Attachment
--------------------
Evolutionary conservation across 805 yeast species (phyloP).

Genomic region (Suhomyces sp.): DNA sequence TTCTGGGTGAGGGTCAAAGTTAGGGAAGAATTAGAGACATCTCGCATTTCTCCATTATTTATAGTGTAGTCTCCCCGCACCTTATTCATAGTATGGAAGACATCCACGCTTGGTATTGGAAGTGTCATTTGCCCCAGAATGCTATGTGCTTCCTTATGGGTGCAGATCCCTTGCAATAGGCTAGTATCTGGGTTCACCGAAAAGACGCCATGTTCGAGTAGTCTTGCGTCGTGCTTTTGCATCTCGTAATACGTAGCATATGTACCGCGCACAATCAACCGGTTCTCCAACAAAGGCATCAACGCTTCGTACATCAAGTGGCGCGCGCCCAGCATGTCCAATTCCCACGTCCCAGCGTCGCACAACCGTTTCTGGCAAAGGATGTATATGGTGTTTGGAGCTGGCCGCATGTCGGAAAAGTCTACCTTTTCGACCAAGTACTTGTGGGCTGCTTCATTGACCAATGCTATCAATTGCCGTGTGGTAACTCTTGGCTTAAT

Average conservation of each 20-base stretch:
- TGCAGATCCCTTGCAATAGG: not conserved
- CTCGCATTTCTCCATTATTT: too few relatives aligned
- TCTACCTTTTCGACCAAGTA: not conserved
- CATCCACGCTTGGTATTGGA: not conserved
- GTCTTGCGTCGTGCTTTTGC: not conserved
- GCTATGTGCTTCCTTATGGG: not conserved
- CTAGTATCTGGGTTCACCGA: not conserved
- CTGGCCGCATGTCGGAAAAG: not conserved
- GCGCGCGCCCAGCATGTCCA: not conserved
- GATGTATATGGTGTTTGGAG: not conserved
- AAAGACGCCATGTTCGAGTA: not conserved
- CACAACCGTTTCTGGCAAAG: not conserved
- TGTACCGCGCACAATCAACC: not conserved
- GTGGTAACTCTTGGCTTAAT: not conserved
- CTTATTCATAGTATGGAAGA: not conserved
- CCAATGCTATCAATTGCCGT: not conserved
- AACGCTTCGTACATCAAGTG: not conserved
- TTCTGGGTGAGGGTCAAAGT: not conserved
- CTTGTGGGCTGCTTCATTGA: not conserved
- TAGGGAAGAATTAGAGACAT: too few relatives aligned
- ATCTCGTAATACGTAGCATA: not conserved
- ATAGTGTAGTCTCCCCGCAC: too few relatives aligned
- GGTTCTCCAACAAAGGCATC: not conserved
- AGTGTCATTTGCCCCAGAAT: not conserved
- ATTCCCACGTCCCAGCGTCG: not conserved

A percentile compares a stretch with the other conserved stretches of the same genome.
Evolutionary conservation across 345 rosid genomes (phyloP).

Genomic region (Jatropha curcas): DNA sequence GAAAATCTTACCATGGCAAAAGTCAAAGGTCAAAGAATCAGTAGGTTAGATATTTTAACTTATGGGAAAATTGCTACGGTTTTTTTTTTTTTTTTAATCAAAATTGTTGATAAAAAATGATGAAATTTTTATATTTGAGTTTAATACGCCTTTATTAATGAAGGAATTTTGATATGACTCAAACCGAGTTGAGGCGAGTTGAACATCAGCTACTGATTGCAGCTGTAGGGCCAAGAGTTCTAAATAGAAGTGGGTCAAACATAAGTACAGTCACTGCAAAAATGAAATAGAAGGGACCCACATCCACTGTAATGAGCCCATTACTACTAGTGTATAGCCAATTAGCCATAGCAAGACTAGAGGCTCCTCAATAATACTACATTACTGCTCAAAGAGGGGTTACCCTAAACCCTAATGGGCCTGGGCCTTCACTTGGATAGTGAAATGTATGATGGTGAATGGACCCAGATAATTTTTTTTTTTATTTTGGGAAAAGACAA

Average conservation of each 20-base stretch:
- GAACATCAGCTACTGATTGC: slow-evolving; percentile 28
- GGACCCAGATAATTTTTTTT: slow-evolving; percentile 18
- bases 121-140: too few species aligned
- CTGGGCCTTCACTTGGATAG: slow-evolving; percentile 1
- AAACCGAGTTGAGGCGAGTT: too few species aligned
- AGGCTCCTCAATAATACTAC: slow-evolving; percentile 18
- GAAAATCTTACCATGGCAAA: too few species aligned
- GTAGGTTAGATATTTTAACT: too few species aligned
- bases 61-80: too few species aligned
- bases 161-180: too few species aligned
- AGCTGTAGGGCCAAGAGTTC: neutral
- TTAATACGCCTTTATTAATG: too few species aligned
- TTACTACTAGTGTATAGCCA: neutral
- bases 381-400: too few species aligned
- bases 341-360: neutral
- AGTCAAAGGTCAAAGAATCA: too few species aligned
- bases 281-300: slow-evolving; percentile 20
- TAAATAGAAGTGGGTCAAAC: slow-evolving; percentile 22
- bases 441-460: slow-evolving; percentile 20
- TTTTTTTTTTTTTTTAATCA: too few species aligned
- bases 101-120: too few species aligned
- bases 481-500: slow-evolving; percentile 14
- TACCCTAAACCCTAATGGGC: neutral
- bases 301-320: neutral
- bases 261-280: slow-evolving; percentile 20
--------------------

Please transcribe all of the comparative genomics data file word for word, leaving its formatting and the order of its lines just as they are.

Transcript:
Evolutionary conservation across 805 yeast species (phyloP).

Genomic region (Suhomyces sp.): DNA sequence TTCTGGGTGAGGGTCAAAGTTAGGGAAGAATTAGAGACATCTCGCATTTCTCCATTATTTATAGTGTAGTCTCCCCGCACCTTATTCATAGTATGGAAGACATCCACGCTTGGTATTGGAAGTGTCATTTGCCCCAGAATGCTATGTGCTTCCTTATGGGTGCAGATCCCTTGCAATAGGCTAGTATCTGGGTTCACCGAAAAGACGCCATGTTCGAGTAGTCTTGCGTCGTGCTTTTGCATCTCGTAATACGTAGCATATGTACCGCGCACAATCAACCGGTTCTCCAACAAAGGCATCAACGCTTCGTACATCAAGTGGCGCGCGCCCAGCATGTCCAATTCCCACGTCCCAGCGTCGCACAACCGTTTCTGGCAAAGGATGTATATGGTGTTTGGAGCTGGCCGCATGTCGGAAAAGTCTACCTTTTCGACCAAGTACTTGTGGGCTGCTTCATTGACCAATGCTATCAATTGCCGTGTGGTAACTCTTGGCTTAAT

Average conservation of each 20-base stretch:
- TGCAGATCCCTTGCAATAGG: not conserved
- CTCGCATTTCTCCATTATTT: too few relatives aligned
- TCTACCTTTTCGACCAAGTA: not conserved
- CATCCACGCTTGGTATTGGA: not conserved
- GTCTTGCGTCGTGCTTTTGC: not conserved
- GCTATGTGCTTCCTTATGGG: not conserved
- CTAGTATCTGGGTTCACCGA: not conserved
- CTGGCCGCATGTCGGAAAAG: not conserved
- GCGCGCGCCCAGCATGTCCA: not conserved
- GATGTATATGGTGTTTGGAG: not conserved
- AAAGACGCCATGTTCGAGTA: not conserved
- CACAACCGTTTCTGGCAAAG: not conserved
- TGTACCGCGCACAATCAACC: not conserved
- GTGGTAACTCTTGGCTTAAT: not conserved
- CTTATTCATAGTATGGAAGA: not conserved
- CCAATGCTATCAATTGCCGT: not conserved
- AACGCTTCGTACATCAAGTG: not conserved
- TTCTGGGTGAGGGTCAAAGT: not conserved
- CTTGTGGGCTGCTTCATTGA: not conserved
- TAGGGAAGAATTAGAGACAT: too few relatives aligned
- ATCTCGTAATACGTAGCATA: not conserved
- ATAGTGTAGTCTCCCCGCAC: too few relatives aligned
- GGTTCTCCAACAAAGGCATC: not conserved
- AGTGTCATTTGCCCCAGAAT: not conserved
- ATTCCCACGTCCCAGCGTCG: not conserved

A percentile compares a stretch with the other conserved stretches of the same genome.
Evolutionary conservation across 345 rosid genomes (phyloP).

Genomic region (Jatropha curcas): DNA sequence GAAAATCTTACCATGGCAAAAGTCAAAGGTCAAAGAATCAGTAGGTTAGATATTTTAACTTATGGGAAAATTGCTACGGTTTTTTTTTTTTTTTTAATCAAAATTGTTGATAAAAAATGATGAAATTTTTATATTTGAGTTTAATACGCCTTTATTAATGAAGGAATTTTGATATGACTCAAACCGAGTTGAGGCGAGTTGAACATCAGCTACTGATTGCAGCTGTAGGGCCAAGAGTTCTAAATAGAAGTGGGTCAAACATAAGTACAGTCACTGCAAAAATGAAATAGAAGGGACCCACATCCACTGTAATGAGCCCATTACTACTAGTGTATAGCCAATTAGCCATAGCAAGACTAGAGGCTCCTCAATAATACTACATTACTGCTCAAAGAGGGGTTACCCTAAACCCTAATGGGCCTGGGCCTTCACTTGGATAGTGAAATGTATGATGGTGAATGGACCCAGATAATTTTTTTTTTTATTTTGGGAAAAGACAA

Average conservation of each 20-base stretch:
- GAACATCAGCTACTGATTGC: slow-evolving; percentile 28
- GGACCCAGATAATTTTTTTT: slow-evolving; percentile 18
- bases 121-140: too few species aligned
- CTGGGCCTTCACTTGGATAG: slow-evolving; percentile 1
- AAACCGAGTTGAGGCGAGTT: too few species aligned
- AGGCTCCTCAATAATACTAC: slow-evolving; percentile 18
- GAAAATCTTACCATGGCAAA: too few species aligned
- GTAGGTTAGATATTTTAACT: too few species aligned
- bases 61-80: too few species aligned
- bases 161-180: too few species aligned
- AGCTGTAGGGCCAAGAGTTC: neutral
- TTAATACGCCTTTATTAATG: too few species aligned
- TTACTACTAGTGTATAGCCA: neutral
- bases 381-400: too few species aligned
- bases 341-360: neutral
- AGTCAAAGGTCAAAGAATCA: too few species aligned
- bases 281-300: slow-evolving; percentile 20
- TAAATAGAAGTGGGTCAAAC: slow-evolving; percentile 22
- bases 441-460: slow-evolving; percentile 20
- TTTTTTTTTTTTTTTAATCA: too few species aligned
- bases 101-120: too few species aligned
- bases 481-500: slow-evolving; percentile 14
- TACCCTAAACCCTAATGGGC: neutral
- bases 301-320: neutral
- bases 261-280: slow-evolving; percentile 20